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What’s the Future of the Phone?
The last year has seen an unprecedented rise in use of videoconferencing, not just for group meetings but also for 1:1 conversation. According to our recently released “Workplace Collaboration 2021-22” global research study, Metrigy has found that 82% of participants now use video for all or most meetings, and that nearly 87% see video as a critical or important technology for business operations. For many, it is indeed true that video is the new voice!
It stands to reason that the rise of video has led to a reduction in reliance on enterprise phone systems for communications, and that’s true: Almost 44% say that phone utilization declined in 2020, by an average of 34.6%. But video is only partly to blame. While it’s true that 28.6% say that calls have shifted to video-enabled meeting apps, another 16.9% say that they are seeing calling shifting toward personal mobile phones.
For many of those working from home, a new communications paradigm has developed: Mobile phones for when a phone call is absolutely necessary, and meeting apps for everything else. Today, it’s as common for someone to message a co-worker to check availability to chat, and then launch a meeting from within a team space, as it is to dial a number or click on a name in a directory to place a call.
So do these trends portend a future in which enterprise phone systems disappear? No, this is not the case at all (and indeed 24.9% say that phone system utilization is growing). What it does mean is the following:
- Organizations need to evolve their management strategies – Today, many companies have invested in network, performance, and administration management tools for their phone systems. Those investments not only must continue to support phone systems, but also evolve to support meeting apps as well as any embedded audio and/or video delivered using CPaaS or APIs available from platform providers. Management strategies must also evolve to support a growing shift from on-premises, hosted, and hybrid calling models to the cloud. And, companies must ensure that employees still are able to reach a local E911 answering point, regardless of where they are working at any given point in time.
- PSTN access strategies need revisiting – This is especially true as organizations shift to UCaaS. With providers like Microsoft and Zoom offering the ability for continued use of existing SIP trunks, companies must look at a PSTN access strategy that offers flexibility as call volumes change, and that enables support for additional value-added features. Use of CPaaS, for example, enables optimized provisioning of calling and messaging features to any application.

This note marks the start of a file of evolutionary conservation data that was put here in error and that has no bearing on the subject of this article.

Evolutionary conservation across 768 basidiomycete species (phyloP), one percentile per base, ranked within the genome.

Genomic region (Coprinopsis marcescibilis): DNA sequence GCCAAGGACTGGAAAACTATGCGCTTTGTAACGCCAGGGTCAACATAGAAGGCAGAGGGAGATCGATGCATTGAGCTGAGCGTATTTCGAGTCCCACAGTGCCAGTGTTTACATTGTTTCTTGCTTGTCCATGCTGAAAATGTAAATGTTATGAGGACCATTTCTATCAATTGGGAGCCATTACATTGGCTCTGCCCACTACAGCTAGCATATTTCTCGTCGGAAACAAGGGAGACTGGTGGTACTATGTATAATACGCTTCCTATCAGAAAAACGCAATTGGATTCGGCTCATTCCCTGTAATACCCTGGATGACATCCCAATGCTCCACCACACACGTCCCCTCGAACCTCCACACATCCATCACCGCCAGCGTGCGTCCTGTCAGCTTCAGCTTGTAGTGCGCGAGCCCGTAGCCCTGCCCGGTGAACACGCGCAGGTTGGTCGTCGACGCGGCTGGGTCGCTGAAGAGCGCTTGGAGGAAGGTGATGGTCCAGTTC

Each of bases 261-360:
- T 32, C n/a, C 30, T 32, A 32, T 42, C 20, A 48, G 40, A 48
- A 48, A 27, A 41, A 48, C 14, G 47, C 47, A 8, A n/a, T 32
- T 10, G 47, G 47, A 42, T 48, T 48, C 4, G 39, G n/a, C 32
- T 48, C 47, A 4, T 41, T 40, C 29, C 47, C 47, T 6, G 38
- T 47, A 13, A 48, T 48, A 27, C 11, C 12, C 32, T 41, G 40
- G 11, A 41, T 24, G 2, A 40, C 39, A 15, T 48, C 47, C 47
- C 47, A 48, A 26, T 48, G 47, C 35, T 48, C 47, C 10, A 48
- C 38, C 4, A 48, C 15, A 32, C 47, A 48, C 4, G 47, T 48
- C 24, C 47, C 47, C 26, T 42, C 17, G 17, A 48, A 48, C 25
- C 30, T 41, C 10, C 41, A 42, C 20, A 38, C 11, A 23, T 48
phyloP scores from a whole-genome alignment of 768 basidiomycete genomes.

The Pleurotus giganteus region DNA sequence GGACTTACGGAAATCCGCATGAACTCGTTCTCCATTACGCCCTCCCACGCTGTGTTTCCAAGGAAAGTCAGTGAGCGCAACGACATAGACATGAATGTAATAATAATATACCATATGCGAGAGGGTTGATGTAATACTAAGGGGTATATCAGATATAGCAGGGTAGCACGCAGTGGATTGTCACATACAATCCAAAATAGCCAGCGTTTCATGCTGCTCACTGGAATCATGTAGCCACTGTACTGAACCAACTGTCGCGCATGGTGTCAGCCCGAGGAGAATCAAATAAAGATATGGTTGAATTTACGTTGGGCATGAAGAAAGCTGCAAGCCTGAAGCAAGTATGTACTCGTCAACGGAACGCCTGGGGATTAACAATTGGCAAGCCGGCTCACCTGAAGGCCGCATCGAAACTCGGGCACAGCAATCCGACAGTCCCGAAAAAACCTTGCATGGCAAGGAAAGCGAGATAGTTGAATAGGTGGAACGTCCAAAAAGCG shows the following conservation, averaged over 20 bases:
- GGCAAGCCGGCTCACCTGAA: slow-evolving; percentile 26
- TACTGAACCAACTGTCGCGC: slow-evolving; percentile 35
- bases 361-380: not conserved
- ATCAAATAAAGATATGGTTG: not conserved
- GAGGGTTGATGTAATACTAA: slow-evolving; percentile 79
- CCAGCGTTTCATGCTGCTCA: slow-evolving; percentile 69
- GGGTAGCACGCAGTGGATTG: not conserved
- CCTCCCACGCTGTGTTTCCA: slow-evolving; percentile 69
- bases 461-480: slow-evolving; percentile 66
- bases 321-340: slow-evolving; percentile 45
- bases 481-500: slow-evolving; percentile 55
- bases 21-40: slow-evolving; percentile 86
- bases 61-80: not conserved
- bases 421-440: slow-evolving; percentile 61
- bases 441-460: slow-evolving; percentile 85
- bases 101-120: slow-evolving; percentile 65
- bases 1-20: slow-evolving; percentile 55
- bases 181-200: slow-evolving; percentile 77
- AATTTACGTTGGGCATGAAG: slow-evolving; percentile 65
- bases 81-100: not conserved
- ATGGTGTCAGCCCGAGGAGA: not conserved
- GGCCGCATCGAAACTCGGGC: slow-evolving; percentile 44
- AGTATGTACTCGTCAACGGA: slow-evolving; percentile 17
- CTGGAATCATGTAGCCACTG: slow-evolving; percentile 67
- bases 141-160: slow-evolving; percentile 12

- Overall call volumes may not change – While it’s true that phone system utilization is declining at many enterprises, overall call volumes often aren’t. The decline is offset by rising volume of inbound calls into contact centers to support an increasing number of remote employees and customer support needs. Around a third of our study participants are adding SIP trunks, while just under 7% are reducing them.
- Phone numbers and messaging must merge – Almost 64% of companies are either enabling SMS to and from their phone numbers, or are planning to do so by the end of 2021. It is no longer acceptable to have one phone number for calls, and another for messaging
- Plan for even more use of mobile devices – Desktop phones were in decline even before the pandemic, as PSTN calling increasingly shifted to PC or mobile apps and headsets. The growing use of mobile phones creates a challenge for organizations wishing to integrate calling into apps like customer relationship management with the goal of automatically tracking calls to and from prospects. Companies will need to consider investing in services that 1) enable mobile and desktop number unification, 2) provide for the ability for individuals to use their native dialers on their mobile devices, and 3) support business and personal personas.
Like most collaboration and communications platforms over the last year, the enterprise phone system is undergoing an accelerated rate of transformation. The future is likely to see even more reliance on meeting apps, coupled with a rapid convergence of mobile devices and enterprise telephony capabilities to provide seamless integration with back-office applications.